Just as there are communist images behind Bane, there are capitalist and imperial symbols behind Bruce Wayne in many scenes. Athena can be seen, who from an esoteric perspective fits well into this narrative, as well as Catholic saints like Mary and Paul or Peter. Traditionally seen as the establishment and capitalist, the red revolutionaries opposed these forces as imperial and corrupt. In Dark Knight Rises, both Bane and Catwoman learn that their communist terrorstorm was a failure—Catwoman in particular realizes the revolution is a failure and is reconciled to Batman and becomes his lover.
It should also be mentioned that in Catwoman’s bedroom a book titled “Labyrinth” is visible, which hearkens to both Labyrinth and Christopher Nolan’s Inception, which is very similar. (See my analysis of Inception here.) In fact, one of the most fascinating turns is that Batman’s seeming love interest Miranda (Marion Cotillard) is the shade character, and who also turns out to be the Ra’s al Ghul’s daughter. Marion Cotillard played the shade character in Inception! The Ra’s al Ghul is a kind of Satan and shade character, and Miranda turns out to be a kind of communist sleeper agent who actually runs the League of Shadows following the death of Ra’s al Ghul. In regard to Jim Henson’s Labyrinth, the prison where Bane was born, and where Bruce Wayne is banished, is itself laid out like the M.C. Escher based maze in the Henson Labyrinth. In this Labyrinth, Bruce Wayne must face even deeper personal demons and emerge from the underworld/subconscious prison like Sarah (Jennifer Connelly) had to do.
In “The Process of Individuation” by M.L. von Franz in Carl Jung’s Man and His Symbols, explains of the meaning of the labyrinth as subconscious:
“The maze of strange passages, chambers, and unlocked exits in the cellar recalls the old Egyptian representation of the underworld, which is a well-known symbol of the unconscious with its abilities. It also shows how one is “open” to other influences in one’s unconscious shadow side and how uncanny and alien elements can break in.” (pg. 176)
Another important element is the free energy conspiracy, which Bruce Wayne feels the world isn’t ready for. It’s mentioned as a kind of “fusion” (cold fusion?), which is perfectly clean and free. Bane kidnaps a Russian scientist who invented it and forces him to arm it. This brings to mind both Mission Impossible 4, The Saint, and The Sum of all Fears—particularly the last in regard to the bomb going off at the NFL game. In The Sum of all Fears (also starring Morgan Freeman), it’s a nuke during a football game. Bane also engages in an actual armed attack on the NYSE, as well as using a backdoor program to attack the stock market and wipe Wayne Enterprises clean, causing Bruce to go bankrupt. From a predictive programming perspective, be on the lookout for backdoor attacks on the markets like we see in Live Free or Die Hard, or attacks during a big football game. Batman and other summer blockbuster films are generally big-time indicators for upcoming terror events. This film in particular should be all the more analyzed, due to the mass murder that just occurred in Colorado at the premier.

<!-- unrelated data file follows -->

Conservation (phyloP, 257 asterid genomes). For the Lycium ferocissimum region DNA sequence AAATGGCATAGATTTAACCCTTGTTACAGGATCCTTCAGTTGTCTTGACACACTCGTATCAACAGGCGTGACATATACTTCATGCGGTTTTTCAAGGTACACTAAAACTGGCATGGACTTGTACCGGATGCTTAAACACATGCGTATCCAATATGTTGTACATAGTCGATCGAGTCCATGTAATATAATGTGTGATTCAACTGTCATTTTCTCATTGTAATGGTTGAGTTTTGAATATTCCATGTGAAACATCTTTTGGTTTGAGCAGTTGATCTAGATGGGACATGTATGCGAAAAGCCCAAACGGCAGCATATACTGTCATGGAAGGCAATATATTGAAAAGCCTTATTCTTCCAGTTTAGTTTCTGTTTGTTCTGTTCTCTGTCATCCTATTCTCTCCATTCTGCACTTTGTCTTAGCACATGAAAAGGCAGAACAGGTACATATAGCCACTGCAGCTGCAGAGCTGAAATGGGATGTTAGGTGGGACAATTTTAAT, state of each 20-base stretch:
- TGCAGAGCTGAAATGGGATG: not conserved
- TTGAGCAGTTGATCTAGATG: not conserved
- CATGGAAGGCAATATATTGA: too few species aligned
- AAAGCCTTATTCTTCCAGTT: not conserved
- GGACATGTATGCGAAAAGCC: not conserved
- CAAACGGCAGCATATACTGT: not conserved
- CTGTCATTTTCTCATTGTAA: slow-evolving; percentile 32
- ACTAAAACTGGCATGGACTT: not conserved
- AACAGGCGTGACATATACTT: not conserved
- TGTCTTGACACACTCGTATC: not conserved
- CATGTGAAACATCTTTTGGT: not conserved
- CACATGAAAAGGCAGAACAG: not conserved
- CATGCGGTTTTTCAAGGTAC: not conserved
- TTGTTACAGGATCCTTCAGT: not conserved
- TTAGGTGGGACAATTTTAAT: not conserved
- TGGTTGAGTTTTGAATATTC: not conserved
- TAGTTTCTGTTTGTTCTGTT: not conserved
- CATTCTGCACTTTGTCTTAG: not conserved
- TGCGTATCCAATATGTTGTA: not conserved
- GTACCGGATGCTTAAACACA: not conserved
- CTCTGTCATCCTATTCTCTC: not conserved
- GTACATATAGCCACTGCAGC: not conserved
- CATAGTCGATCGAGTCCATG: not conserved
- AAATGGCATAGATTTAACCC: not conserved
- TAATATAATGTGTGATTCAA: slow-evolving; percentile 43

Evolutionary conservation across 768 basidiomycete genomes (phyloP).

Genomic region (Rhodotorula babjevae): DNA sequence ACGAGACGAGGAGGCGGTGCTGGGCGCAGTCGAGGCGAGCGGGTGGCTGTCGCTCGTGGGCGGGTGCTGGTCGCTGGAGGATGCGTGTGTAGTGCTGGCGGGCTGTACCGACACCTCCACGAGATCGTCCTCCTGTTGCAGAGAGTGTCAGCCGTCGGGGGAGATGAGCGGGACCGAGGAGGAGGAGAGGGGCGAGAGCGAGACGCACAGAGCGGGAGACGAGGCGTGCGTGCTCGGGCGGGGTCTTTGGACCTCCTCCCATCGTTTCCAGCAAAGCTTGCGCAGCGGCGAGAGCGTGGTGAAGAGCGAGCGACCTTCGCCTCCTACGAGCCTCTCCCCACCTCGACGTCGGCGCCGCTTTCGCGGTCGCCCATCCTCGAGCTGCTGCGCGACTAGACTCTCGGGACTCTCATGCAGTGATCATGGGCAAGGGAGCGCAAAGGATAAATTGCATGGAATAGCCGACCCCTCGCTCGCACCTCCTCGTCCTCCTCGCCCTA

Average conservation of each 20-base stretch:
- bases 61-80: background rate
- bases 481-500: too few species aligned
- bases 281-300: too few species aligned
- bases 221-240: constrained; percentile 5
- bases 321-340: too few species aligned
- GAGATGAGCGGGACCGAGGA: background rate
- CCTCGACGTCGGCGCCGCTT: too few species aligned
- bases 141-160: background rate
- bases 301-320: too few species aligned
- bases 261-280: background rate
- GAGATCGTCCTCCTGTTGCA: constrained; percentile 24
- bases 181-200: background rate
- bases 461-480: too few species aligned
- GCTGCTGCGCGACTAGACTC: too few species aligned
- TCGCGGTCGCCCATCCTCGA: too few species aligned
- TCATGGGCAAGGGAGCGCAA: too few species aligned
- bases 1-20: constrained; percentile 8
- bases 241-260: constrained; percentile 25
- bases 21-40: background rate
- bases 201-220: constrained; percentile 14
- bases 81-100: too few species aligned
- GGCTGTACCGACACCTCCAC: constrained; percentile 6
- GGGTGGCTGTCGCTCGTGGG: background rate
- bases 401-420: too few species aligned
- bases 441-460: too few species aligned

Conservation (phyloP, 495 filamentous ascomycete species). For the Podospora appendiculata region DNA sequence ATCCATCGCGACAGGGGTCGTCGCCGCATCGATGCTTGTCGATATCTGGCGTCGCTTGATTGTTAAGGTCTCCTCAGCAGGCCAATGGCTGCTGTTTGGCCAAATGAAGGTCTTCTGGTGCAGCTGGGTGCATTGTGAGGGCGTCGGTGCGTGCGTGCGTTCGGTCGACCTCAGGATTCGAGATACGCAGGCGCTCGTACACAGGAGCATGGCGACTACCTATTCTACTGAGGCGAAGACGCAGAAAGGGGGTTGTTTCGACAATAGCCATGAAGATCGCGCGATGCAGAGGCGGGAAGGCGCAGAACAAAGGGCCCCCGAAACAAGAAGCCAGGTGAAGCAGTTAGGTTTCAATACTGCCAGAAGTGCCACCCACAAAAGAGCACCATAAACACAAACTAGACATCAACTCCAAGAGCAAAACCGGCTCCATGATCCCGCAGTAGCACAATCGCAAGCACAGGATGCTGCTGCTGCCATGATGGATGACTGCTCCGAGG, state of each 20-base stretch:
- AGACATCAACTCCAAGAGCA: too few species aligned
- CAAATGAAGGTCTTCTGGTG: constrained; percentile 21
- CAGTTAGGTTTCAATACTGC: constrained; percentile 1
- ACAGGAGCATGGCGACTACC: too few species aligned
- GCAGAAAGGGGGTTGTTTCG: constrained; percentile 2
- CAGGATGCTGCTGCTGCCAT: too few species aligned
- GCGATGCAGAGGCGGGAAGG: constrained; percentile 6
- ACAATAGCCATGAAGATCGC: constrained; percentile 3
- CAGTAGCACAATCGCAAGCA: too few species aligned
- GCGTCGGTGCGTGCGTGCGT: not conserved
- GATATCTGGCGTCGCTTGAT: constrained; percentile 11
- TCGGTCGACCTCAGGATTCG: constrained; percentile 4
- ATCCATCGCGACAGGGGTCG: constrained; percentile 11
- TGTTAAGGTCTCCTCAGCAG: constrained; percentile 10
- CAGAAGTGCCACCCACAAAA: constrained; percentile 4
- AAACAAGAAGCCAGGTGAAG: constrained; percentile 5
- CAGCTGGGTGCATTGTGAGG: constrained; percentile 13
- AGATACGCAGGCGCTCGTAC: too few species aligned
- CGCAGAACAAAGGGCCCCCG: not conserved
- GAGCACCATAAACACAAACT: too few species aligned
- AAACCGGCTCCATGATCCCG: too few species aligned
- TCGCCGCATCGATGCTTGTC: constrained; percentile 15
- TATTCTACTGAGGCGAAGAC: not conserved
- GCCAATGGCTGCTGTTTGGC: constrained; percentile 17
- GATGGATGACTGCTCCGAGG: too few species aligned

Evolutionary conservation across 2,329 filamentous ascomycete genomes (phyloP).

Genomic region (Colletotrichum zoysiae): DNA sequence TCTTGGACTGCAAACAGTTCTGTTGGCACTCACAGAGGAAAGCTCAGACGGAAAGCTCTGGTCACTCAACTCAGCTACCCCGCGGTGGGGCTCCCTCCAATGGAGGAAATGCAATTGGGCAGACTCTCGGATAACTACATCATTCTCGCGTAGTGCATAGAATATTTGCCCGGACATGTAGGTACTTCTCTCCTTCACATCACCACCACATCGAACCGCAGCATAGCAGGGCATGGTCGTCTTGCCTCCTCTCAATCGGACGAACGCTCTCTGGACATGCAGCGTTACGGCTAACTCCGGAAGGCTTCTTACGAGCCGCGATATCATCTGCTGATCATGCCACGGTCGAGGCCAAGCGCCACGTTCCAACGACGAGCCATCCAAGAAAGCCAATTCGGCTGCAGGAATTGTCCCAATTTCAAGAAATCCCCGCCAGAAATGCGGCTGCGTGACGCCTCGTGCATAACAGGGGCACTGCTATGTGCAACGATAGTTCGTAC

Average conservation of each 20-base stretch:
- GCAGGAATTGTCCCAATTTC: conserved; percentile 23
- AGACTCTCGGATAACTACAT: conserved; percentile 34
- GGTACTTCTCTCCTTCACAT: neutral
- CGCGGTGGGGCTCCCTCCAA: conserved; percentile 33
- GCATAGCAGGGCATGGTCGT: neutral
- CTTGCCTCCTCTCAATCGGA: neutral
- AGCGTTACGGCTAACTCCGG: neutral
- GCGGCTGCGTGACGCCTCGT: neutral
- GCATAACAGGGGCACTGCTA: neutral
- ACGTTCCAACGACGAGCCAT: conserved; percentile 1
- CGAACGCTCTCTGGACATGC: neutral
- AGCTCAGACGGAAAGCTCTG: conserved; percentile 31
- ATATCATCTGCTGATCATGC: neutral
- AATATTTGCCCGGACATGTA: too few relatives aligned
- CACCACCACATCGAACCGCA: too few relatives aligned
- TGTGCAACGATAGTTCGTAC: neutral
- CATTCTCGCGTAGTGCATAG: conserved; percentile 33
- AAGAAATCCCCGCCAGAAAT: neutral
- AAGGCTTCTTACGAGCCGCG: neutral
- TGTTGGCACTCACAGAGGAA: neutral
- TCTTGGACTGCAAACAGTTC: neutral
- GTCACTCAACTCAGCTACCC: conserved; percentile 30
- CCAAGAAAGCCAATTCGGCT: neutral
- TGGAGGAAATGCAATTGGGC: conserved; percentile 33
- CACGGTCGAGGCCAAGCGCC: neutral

Bane refers to himself as “necessary evil,” and as the harbinger of a “new form of western civilization.” This is no mere film, but a powerful working intended to signal coming events—look for a monetary attack and a terror attack intended to bring down western civilization by radical communists influenced by the eastern doctrines of total relativism. While this film has suddenly been given a lot of bad press, the film is anti-communist. It does not portray Bane as a good guy, even though the audience is supposed to sympathize with him. It could be that the film is trying to portray patriots as evil as some have said, but Bane is an all-out, clear-cut radical Jacobin. Bane is not a Ron Paul style capitalist: He is the antithesis of capitalism and Bruce Wayne. One of the corporate heads who gets killed is Mr. Fox – as in Fox News. Bane brings to mind Rousseau, in that he constantly claims his revolution is “for the people,” and which amounts to a dictatorship of the proletariat. It is also worth noting that the polive are turned against the people. Ironically, this is preciely the method that will be used to divide and conquer the U.S. However, Bane’s revolution fails, as do all communist revolutionaries. Bruce Wayne, the John Galt character, triumphs. The radical red revolution is crushed: as it should be.
The film ends with Commissioner Gordon reading the famous line from Charles Dickens’ A Tale of Two Cities about the French Revolution, quoting him before his guillotine death in the French Revolution:
“It is a far, far better thing that I do, than I have ever done; it is a far, far better rest that I go to than I have ever known.”
“Bruce Wayne’s grandfather founded Skull & Bones.” -Batman tv show